In respect to flying over Greenland, there was a very valid reason to do so especially during the winter and early spring months. As the air gets colder, it gets thinner, and the air thins it gets more and more difficult for an aircraft to stay in the sky. This meant under aviation rules, those aircraft with only 2 Jet Engines had to make the shortest distance between land masses, incase an engine stopped working. This way the pilot could make an emergency landing. Aircraft such as the 747 had no such problems, and could easily fly the quickest transatlantic routes. However over the decades Jet Engines have become increasingly reliable, so much so, that they too can now fly over the Arctic to whatever destination.
    There are very few airlines who actually use Arctic routes, because these routes are extremely expensive to use.
    An example of a flight from Helsinki (EHFK; HEL) to Barcelona (LEBL, BCN) does not use a Great Circle nor a Small circle, it uses a direct path from point A to B.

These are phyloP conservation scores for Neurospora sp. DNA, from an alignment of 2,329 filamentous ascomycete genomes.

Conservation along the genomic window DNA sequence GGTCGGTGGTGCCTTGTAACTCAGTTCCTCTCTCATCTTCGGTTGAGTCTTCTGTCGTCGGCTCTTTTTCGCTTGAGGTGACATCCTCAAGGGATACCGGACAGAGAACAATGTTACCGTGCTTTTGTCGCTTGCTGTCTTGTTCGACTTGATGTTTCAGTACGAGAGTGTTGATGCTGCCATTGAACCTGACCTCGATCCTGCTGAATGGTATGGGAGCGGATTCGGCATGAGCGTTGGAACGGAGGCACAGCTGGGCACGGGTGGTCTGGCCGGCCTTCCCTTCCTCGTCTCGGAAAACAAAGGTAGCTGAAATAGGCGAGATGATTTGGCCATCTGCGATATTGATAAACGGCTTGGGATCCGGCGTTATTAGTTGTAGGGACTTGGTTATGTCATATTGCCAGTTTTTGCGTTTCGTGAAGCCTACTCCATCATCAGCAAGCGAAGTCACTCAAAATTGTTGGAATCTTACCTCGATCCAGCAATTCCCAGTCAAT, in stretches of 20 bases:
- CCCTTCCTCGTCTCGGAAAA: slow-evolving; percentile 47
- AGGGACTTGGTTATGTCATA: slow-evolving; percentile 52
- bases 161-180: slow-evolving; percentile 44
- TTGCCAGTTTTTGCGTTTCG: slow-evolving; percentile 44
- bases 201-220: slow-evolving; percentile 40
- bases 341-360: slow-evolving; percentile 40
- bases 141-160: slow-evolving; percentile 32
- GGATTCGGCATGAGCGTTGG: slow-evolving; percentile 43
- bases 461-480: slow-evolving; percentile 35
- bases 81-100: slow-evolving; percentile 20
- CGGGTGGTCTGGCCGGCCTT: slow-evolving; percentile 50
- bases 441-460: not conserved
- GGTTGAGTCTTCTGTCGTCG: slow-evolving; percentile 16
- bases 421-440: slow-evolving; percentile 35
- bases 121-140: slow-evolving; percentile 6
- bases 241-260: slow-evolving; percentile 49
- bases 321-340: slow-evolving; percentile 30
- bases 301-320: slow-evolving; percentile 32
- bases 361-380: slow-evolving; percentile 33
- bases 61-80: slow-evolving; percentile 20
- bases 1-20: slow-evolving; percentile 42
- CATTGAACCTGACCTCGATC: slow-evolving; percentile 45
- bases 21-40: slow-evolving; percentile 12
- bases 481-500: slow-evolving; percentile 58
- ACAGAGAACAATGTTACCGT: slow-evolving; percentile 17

Small circles are not always used for short distances, infact they are seldom used in Europe. Instead most short distances are literally from A->B.

  2. Let me correct you. As the air gets colder, it gets denser, not thinner. However, as you increase in altitude, the air gets thinner and colder. Pilots will always want to fly higher as the low density of the air reduces drag and thus increases the efficiency of the fuel.

  3. Mr Bir has it right on, as soon as I read it, I questioned it. But we appreciate your explanation of the great circle route. Good article.

  4. J Bir, unlike liquids the viscosity of gases inceases with increasing temperature. This can be explained using the kinetic theory of gases.

  5. I too, like Mr. Bir, noticed that there was something wrong with the explanation regarding the density of air. Yes, as air gets colder it gets denser, that’s why to start a cold gasoline engine you have to activate the ‘choke’ which in turn will supply the fuel-air mixture with an extra amount of fuel in order to compensate the leanness that otherwise would not start a combustion.